There’s both a campsite at Briksdalen and plenty of parking areas for day visitors. At 250NOK per night for a camper plus two people (which equates to around £26), you have unbridled access to this giant of all glaciers. There’s a fabulous walk for about 1.5 miles which whilst marginally uphill, can be mastered thanks to the tourist tram. If walking isn’t great for you or you have a disability, then for a mere 230NOK (£20) return or 115NOK one way (£11) the Troll’s Tram takes your weary bones closer to the glacier viewing point so that you too can enjoy its glacial glory. Otherwise the walk is a sensory delight. First up you have the Kleivafossen waterfall, which full of glacial melt thunders over the edge releasing 100 litres of water per second. Can you imagine the sound? It’s so loud you can not talk nor hear your heart beat. And whether it is a rainy day or sunny, it matters not a jot, as you will get wet as the spray from this thunderous beast unleashes its full power to the rocks below. It’s Norway’s version of Niagra Falls and you can stand right in front of it and get a free and pure shower. 

The glacier, some 10 minutes on, is not quite touchable, although certainly is spitting distance. And if you listen clearly, perhaps you can hear the sound as it creaks and groans with its miniscule movement. It’s a magnificent moment that somehow is difficult to capture in words alone and is a place that I could have stayed for hours just sat quietly in the heart of Mother Nature’s storybook and art gallery. This is most definitely a Norway WOW factor and must go on your list to visit.

 

Practical Tips for Norway Exploration

Before we leave you, I feel it is important to share our tips for making Norway a memorable experience, for all the right reasons. With its distance and expense many people are put off venturing to this northern land, although with the right strategy, it is more than doable. 

  1. As you plan for your trip, be clear what time you have available and what is achievable. If you only have a short time for your visit, then stick to the southern and central regions. The distances, both to get to and around Norway are vast and so being realistic is important.
  2. Access to Norway depends a great deal on the time you have. If you have an unlimited length of time, then accessing the northern regions is well worth the travel time, entering at Abisko. If time is limited then a ferry from Denmark makes Norway more accessible. For more information on routes to Norway check out our comprehensive All Things Travel blog here.
  3. Ferries are a major lifeline for Norway and avoiding them is futile. So you will need to consider an Autopass Ferry Discount Card. This will save you up to 50% on your ferries which is not to be sneezed at.
  4. Toll roads are everywhere and the system is quite complicated as each toll road is owned by a different company. There is only one Toll Booth, the rest are payable electronically. So you will need to register with EPC or Autopass who collect the toll fees. Registration is easy, although your notification for payment will take approximately 2 months to come through, so don’t be alarmed.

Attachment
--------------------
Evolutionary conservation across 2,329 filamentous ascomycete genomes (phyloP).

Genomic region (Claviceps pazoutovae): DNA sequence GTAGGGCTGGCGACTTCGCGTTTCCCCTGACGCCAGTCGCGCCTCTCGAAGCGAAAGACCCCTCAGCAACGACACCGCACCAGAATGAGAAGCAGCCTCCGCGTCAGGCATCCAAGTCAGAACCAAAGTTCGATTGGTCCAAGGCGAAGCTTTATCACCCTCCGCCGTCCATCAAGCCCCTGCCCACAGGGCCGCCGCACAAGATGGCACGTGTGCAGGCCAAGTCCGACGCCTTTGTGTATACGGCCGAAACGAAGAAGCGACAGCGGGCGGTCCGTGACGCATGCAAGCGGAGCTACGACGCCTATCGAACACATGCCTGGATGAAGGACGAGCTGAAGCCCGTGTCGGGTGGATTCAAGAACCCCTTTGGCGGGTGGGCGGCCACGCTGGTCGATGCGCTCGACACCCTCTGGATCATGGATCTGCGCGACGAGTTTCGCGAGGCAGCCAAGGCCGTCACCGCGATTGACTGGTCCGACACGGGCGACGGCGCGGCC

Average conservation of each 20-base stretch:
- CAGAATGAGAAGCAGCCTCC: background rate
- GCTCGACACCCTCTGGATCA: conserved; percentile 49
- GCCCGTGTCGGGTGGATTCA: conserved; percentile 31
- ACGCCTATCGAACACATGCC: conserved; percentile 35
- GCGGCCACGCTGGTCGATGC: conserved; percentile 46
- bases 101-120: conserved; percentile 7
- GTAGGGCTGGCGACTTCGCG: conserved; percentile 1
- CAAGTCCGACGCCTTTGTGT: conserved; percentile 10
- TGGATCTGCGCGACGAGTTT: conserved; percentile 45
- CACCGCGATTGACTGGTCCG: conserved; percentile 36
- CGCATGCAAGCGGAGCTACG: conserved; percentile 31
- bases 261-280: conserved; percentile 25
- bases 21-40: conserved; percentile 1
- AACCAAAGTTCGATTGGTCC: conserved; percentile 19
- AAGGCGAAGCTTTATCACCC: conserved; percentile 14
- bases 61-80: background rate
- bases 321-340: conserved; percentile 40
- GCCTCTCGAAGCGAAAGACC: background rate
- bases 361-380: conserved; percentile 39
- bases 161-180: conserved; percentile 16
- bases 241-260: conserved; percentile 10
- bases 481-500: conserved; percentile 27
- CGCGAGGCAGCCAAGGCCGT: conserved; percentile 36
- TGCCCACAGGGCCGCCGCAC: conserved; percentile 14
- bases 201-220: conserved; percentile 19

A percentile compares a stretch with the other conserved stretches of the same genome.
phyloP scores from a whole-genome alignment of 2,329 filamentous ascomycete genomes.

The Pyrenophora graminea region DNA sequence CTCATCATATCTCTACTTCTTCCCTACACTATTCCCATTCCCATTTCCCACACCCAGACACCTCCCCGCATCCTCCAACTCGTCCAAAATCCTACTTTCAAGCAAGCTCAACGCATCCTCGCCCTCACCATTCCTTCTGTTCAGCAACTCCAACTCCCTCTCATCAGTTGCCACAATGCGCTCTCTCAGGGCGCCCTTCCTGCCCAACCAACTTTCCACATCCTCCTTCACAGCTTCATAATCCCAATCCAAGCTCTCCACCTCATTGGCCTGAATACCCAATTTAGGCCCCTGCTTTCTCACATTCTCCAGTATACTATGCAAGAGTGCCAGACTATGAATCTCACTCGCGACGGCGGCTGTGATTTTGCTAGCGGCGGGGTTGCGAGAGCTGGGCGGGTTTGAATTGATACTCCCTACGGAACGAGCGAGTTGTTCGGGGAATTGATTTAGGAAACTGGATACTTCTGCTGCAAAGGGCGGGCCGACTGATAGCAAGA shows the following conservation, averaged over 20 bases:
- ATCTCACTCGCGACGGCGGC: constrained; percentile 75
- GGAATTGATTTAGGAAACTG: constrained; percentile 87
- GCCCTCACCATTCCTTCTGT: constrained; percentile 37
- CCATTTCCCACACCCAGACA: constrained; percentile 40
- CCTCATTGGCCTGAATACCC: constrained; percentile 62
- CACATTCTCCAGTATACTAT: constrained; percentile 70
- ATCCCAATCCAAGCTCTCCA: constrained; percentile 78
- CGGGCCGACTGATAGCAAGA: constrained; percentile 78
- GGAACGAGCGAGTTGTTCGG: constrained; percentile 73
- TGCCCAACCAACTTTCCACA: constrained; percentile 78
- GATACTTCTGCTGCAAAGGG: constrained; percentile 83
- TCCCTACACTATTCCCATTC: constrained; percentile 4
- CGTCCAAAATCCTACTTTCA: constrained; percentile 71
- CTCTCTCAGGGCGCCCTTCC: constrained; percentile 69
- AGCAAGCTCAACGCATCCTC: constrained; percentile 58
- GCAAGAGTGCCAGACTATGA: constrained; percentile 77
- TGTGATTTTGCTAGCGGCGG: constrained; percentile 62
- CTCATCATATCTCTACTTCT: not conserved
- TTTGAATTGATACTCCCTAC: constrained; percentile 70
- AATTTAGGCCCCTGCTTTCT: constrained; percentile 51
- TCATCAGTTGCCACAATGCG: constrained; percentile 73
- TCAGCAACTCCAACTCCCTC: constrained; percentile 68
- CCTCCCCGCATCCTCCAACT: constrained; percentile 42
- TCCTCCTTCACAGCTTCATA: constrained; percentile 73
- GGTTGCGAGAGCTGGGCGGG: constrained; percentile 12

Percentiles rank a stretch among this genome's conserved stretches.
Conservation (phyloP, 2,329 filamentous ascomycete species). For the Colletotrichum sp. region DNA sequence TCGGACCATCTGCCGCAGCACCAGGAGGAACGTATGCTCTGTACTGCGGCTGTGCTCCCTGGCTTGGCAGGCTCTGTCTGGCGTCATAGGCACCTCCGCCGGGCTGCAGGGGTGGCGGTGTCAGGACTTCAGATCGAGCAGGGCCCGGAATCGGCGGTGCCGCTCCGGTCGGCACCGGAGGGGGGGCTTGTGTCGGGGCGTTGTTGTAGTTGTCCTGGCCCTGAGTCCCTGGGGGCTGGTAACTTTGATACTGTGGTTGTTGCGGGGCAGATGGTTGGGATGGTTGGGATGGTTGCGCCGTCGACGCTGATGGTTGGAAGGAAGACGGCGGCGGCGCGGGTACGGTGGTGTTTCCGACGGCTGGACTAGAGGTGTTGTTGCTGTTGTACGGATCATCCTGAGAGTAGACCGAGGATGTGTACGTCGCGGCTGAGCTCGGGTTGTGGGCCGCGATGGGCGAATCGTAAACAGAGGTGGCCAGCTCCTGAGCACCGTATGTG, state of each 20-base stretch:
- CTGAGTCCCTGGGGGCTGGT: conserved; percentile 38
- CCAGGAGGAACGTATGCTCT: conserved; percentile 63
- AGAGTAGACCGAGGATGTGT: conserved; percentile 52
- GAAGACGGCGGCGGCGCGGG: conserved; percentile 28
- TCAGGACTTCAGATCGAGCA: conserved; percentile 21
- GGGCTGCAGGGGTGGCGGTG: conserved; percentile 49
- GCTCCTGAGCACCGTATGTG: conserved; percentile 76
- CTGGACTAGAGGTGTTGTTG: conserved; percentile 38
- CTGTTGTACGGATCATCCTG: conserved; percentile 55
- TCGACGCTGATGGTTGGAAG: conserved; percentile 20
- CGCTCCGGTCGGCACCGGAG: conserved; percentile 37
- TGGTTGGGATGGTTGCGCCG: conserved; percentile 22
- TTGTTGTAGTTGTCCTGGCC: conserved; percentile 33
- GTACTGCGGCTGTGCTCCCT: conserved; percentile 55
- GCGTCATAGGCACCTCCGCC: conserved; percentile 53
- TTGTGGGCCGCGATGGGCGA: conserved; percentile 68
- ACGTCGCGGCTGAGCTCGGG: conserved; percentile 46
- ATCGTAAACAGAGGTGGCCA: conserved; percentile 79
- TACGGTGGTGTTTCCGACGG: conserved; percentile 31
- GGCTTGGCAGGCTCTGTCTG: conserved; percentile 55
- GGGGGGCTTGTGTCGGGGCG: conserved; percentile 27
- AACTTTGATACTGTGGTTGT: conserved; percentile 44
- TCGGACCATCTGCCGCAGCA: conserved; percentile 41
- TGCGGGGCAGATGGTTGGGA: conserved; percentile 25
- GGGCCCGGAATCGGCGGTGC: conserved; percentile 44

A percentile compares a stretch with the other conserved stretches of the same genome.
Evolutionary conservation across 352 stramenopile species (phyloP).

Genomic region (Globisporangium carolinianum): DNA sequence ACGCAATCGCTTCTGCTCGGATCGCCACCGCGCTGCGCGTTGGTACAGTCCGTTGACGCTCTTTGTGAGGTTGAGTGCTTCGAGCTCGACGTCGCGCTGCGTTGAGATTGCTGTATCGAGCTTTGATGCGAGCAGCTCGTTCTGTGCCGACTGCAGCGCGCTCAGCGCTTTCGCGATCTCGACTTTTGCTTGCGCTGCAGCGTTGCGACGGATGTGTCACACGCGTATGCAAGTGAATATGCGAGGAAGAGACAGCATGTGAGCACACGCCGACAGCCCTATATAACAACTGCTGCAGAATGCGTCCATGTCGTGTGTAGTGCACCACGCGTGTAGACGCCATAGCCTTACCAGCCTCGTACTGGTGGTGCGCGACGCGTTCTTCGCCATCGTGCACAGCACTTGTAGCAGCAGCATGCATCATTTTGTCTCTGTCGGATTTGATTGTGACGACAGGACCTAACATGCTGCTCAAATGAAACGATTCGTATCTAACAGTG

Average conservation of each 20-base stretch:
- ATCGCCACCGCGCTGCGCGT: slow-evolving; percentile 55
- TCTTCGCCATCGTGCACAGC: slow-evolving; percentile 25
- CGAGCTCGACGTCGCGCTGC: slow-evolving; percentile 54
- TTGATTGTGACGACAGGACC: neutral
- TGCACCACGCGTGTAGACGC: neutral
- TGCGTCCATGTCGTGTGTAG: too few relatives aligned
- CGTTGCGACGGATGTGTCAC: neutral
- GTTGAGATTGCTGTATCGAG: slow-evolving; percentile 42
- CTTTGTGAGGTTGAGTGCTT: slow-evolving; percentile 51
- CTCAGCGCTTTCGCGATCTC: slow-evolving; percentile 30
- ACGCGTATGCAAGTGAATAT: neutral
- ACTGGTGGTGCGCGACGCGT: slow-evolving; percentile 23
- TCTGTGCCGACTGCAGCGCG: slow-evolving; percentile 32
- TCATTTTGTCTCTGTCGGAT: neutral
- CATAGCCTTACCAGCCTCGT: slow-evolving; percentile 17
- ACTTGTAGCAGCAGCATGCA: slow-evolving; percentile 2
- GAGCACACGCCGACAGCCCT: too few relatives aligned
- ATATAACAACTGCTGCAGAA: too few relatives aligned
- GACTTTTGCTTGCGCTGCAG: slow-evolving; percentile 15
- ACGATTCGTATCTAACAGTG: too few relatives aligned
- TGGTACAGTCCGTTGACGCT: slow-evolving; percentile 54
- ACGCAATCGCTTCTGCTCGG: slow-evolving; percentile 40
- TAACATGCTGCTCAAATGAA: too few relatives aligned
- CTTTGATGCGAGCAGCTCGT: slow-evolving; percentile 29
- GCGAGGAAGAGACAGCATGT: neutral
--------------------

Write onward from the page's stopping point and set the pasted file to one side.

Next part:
5. Think carefully about the time of year you visit. Norway has a short summer season from June to September. Whilst it does offer you long days and the Midnight sun up above the Artic Circle, it is the major tourist season. From the beginning of July for six weeks, the local schools are on holiday so beware of the crowds at tourist hotspots.
  6. Any time from September to May the weather will be unpredictable – and we’re talking snow here. In 2019 the weather closed in early with snow in many areas mid September. So if you are travelling with your camper/RV or a car, it will need to have winter tyres, snow chains or snow socks.
  7. Norway’s summers are an interesting beast. Whilst it has been known to have heatwaves like in 2018, the weather patterns are generally not quite so hot and sunny. It can be cold, murky and inclement although if you get clear days, the scenery is absolutely magnificent. So come with the right mindset – this is not a beach-hot destination.
  8. Norway has a reputation for being expensive. Our experience was a pleasant surprise. Whilst certainly one of the most expensive countries we have been to, it wasn’t as bad as we expected. And there are ways around food expenses – check out our All things Shopping blog here where we share some tip shopping tips to keep your bills low.
  9. If travelling by camper and you want to bring some supplies with you (especially alcohol) be careful about Customs checks on the southern borders and ferry ports from Denmark. They are known to strip search incoming vans. So either ration your drinking to the EU Duty Free limits, take the Sweden route at Svinesundbrua or pay Norway’s extortionate prices. 

 

From its northern territories to the heart of the central glacier giants, Norway will tease you like a tantalising temptress and will leave you wanting more. And more we shall demand, on another spellbinding trip in the next five years. Until then, we leave you with the images and story that makes Norway such a unique European experience, filling you with an expectation of a sensory explosion should you make your way to this magnificent land.

 

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Our two other blogs in the All Things Norway Series